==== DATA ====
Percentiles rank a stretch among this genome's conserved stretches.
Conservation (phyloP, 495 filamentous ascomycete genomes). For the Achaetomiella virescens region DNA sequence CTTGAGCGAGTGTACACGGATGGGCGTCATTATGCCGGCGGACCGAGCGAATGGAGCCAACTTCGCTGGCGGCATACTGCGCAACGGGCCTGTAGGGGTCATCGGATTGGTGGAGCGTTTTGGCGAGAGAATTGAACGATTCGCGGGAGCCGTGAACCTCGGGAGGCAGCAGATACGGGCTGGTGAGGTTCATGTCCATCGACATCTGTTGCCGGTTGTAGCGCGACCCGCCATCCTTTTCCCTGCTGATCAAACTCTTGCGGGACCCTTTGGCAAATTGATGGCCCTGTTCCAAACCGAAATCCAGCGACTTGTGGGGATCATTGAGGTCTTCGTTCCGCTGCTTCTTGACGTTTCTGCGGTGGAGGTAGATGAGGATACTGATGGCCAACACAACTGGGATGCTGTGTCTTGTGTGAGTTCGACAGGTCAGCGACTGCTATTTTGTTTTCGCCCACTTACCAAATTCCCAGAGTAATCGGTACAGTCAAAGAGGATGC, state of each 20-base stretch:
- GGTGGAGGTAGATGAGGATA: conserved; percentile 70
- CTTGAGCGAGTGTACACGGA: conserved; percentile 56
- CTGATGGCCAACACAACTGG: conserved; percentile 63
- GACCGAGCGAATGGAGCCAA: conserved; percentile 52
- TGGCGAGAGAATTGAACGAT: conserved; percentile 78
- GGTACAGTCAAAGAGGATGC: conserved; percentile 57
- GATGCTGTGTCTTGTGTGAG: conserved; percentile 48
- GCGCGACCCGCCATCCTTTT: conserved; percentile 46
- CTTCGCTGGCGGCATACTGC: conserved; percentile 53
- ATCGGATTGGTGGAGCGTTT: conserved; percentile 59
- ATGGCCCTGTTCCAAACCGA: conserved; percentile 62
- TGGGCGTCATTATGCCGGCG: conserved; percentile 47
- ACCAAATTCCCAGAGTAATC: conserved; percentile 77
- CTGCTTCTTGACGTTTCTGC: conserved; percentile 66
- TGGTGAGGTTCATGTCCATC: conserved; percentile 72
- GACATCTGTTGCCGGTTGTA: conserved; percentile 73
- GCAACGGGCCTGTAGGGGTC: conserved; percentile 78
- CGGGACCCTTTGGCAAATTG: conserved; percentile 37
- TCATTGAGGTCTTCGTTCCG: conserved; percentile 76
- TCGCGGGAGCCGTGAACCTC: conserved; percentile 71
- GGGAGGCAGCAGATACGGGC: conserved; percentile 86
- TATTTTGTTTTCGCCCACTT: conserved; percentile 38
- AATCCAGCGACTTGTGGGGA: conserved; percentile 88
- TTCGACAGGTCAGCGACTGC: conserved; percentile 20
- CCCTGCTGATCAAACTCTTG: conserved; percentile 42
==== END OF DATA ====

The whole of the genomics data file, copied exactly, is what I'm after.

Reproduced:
Percentiles rank a stretch among this genome's conserved stretches.
Conservation (phyloP, 495 filamentous ascomycete genomes). For the Achaetomiella virescens region DNA sequence CTTGAGCGAGTGTACACGGATGGGCGTCATTATGCCGGCGGACCGAGCGAATGGAGCCAACTTCGCTGGCGGCATACTGCGCAACGGGCCTGTAGGGGTCATCGGATTGGTGGAGCGTTTTGGCGAGAGAATTGAACGATTCGCGGGAGCCGTGAACCTCGGGAGGCAGCAGATACGGGCTGGTGAGGTTCATGTCCATCGACATCTGTTGCCGGTTGTAGCGCGACCCGCCATCCTTTTCCCTGCTGATCAAACTCTTGCGGGACCCTTTGGCAAATTGATGGCCCTGTTCCAAACCGAAATCCAGCGACTTGTGGGGATCATTGAGGTCTTCGTTCCGCTGCTTCTTGACGTTTCTGCGGTGGAGGTAGATGAGGATACTGATGGCCAACACAACTGGGATGCTGTGTCTTGTGTGAGTTCGACAGGTCAGCGACTGCTATTTTGTTTTCGCCCACTTACCAAATTCCCAGAGTAATCGGTACAGTCAAAGAGGATGC, state of each 20-base stretch:
- GGTGGAGGTAGATGAGGATA: conserved; percentile 70
- CTTGAGCGAGTGTACACGGA: conserved; percentile 56
- CTGATGGCCAACACAACTGG: conserved; percentile 63
- GACCGAGCGAATGGAGCCAA: conserved; percentile 52
- TGGCGAGAGAATTGAACGAT: conserved; percentile 78
- GGTACAGTCAAAGAGGATGC: conserved; percentile 57
- GATGCTGTGTCTTGTGTGAG: conserved; percentile 48
- GCGCGACCCGCCATCCTTTT: conserved; percentile 46
- CTTCGCTGGCGGCATACTGC: conserved; percentile 53
- ATCGGATTGGTGGAGCGTTT: conserved; percentile 59
- ATGGCCCTGTTCCAAACCGA: conserved; percentile 62
- TGGGCGTCATTATGCCGGCG: conserved; percentile 47
- ACCAAATTCCCAGAGTAATC: conserved; percentile 77
- CTGCTTCTTGACGTTTCTGC: conserved; percentile 66
- TGGTGAGGTTCATGTCCATC: conserved; percentile 72
- GACATCTGTTGCCGGTTGTA: conserved; percentile 73
- GCAACGGGCCTGTAGGGGTC: conserved; percentile 78
- CGGGACCCTTTGGCAAATTG: conserved; percentile 37
- TCATTGAGGTCTTCGTTCCG: conserved; percentile 76
- TCGCGGGAGCCGTGAACCTC: conserved; percentile 71
- GGGAGGCAGCAGATACGGGC: conserved; percentile 86
- TATTTTGTTTTCGCCCACTT: conserved; percentile 38
- AATCCAGCGACTTGTGGGGA: conserved; percentile 88
- TTCGACAGGTCAGCGACTGC: conserved; percentile 20
- CCCTGCTGATCAAACTCTTG: conserved; percentile 42